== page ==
Read More | ShoZu
Congress decided to pass a measure to begin daylight saving time three weeks earlier, thinking that the longer the day, the less energy consumption. Now some scientists are thinking that because many of our electronic gadgets will not know this, they may have mini-meltdowns and we will experience a minor Y2K. You can either freak out about this piece of information (if you are one of those who did before the first scare,) or calm down, get yourself a shot of tequila, and see what experts suggest you do to prepare:
- If you have a fairly recent computer with Windows Vista, Windows XP Service Pack 2, or Apple’s OS X, you can probably breath a sigh of relief since it will either know it or has already received an online software patch. If your computer is older, don’t forget to change its clock Saturday night and again in April.
- If you own a Blackberry or similar handheld device, you may need an update. Check the company’s website for information.
- Most cell phones receive time signals from service providers, and most of the major ones have updated their systems. Contact yours if you think there may be a problem.
- Check your Tivo or preset VCR to make sure that your programs make the adjustment. You don’t want to be taping the latest episode of “Lost” and find out that you have accidentally recorded “According to Jim.”
Daylight-savings time would ordinarily have begun on the first Sunday in April. Instead, it’ll begin this weekend.
Read More | ABC News
What’s better than a game of Pacman? A game of Ms. Pacman, of course. The Namco classic is celebrating its 25th anniversary and will soon be available from the iTunes store for your iPod. Last fall the original was released, and we are thinking that Apple is making yet another attempt to compete with the PSP which, with a modicum of hacking, already boasts the ability to carry many of the classic games, such as those produced by Atari. Find Ms. Pacman at the iTunes store at the decently inexpensive price of $5.99.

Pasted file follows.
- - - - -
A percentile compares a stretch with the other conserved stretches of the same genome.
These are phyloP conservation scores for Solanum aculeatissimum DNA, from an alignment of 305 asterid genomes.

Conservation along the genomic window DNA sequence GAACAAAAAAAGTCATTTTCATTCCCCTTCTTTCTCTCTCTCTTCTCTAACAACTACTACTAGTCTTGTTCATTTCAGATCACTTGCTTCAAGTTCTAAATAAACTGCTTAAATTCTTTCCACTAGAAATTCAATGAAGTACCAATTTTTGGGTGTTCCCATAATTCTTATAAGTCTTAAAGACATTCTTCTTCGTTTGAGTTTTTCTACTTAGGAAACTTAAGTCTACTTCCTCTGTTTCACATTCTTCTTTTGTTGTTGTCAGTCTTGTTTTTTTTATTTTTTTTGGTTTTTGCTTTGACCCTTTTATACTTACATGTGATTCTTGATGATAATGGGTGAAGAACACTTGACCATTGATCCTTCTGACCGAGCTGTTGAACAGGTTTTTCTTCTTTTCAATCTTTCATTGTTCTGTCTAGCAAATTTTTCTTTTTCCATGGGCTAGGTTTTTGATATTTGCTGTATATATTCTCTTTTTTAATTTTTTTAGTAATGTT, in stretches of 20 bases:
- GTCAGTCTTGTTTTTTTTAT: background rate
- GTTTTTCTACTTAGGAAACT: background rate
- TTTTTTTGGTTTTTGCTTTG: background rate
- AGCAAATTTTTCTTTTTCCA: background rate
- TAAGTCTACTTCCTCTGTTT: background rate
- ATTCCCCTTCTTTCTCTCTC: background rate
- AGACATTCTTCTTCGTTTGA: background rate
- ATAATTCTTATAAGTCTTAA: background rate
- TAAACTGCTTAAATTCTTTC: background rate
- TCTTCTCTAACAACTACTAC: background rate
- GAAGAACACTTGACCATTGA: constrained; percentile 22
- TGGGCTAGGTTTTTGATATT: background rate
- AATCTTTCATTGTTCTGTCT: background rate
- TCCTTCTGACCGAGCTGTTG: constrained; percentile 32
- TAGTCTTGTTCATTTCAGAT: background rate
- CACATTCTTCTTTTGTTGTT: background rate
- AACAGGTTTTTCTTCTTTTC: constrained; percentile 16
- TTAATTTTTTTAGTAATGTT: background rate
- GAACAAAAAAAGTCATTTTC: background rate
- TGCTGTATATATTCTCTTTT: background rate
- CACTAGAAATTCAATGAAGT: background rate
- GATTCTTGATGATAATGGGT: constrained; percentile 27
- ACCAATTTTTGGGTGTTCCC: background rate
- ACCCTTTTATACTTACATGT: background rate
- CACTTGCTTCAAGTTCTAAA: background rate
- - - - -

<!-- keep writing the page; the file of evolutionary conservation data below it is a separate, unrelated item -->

Moixa has already produced an award winning USB connector for charging regular batteries. Now they have unveiled one for cell phones, Blackberries, and other personal devices that will not only save you a few bucks but will also help save the planet. This is truly a gift for those of us who have a tendency to run our cell phone down to empty before we remember we actually have to recharge it occasionally. Contact Moixa for price and future availability or to be put on their product launch alert list.
Read More | Moixa
With all the cell phones and smartphones out there flaunting the latest innovations, choosing the right one can be a daunting process. Research in Motion just made that decision even harder (or perhaps easier depending on your view) when it introduced the new BlackBerry 8800 at the 3GSM World Congress, a showcase for state-of-the-art wireless devices. While targeted toward the corporate crowd, the 8800—the slimmest corporate Blackberry yet—includes such consumer-friendly features as a media player that supports MP3 and AAC audio as well as MPEG-4 and H.263 encoded video files, and a microSD slot for music and video storage. The smartphone also contains a QWERTY keyboard, trackball, GPS software and Bluetooth capability.
The 8800 is a quad-band GSM/GPRS and supports EDGE - but oddly enough, leaves out HSDPA. That means that while the phone is slick, you won’t be doing any broadband surfing or downloading. It also has a built-in GPS chip, which means it can give you directions and support other location-based applications right out of the box.
The BlackBerry 8800 will be available this month, with pricing yet to be announced.
Read More | BlackBerry 8800 Product Page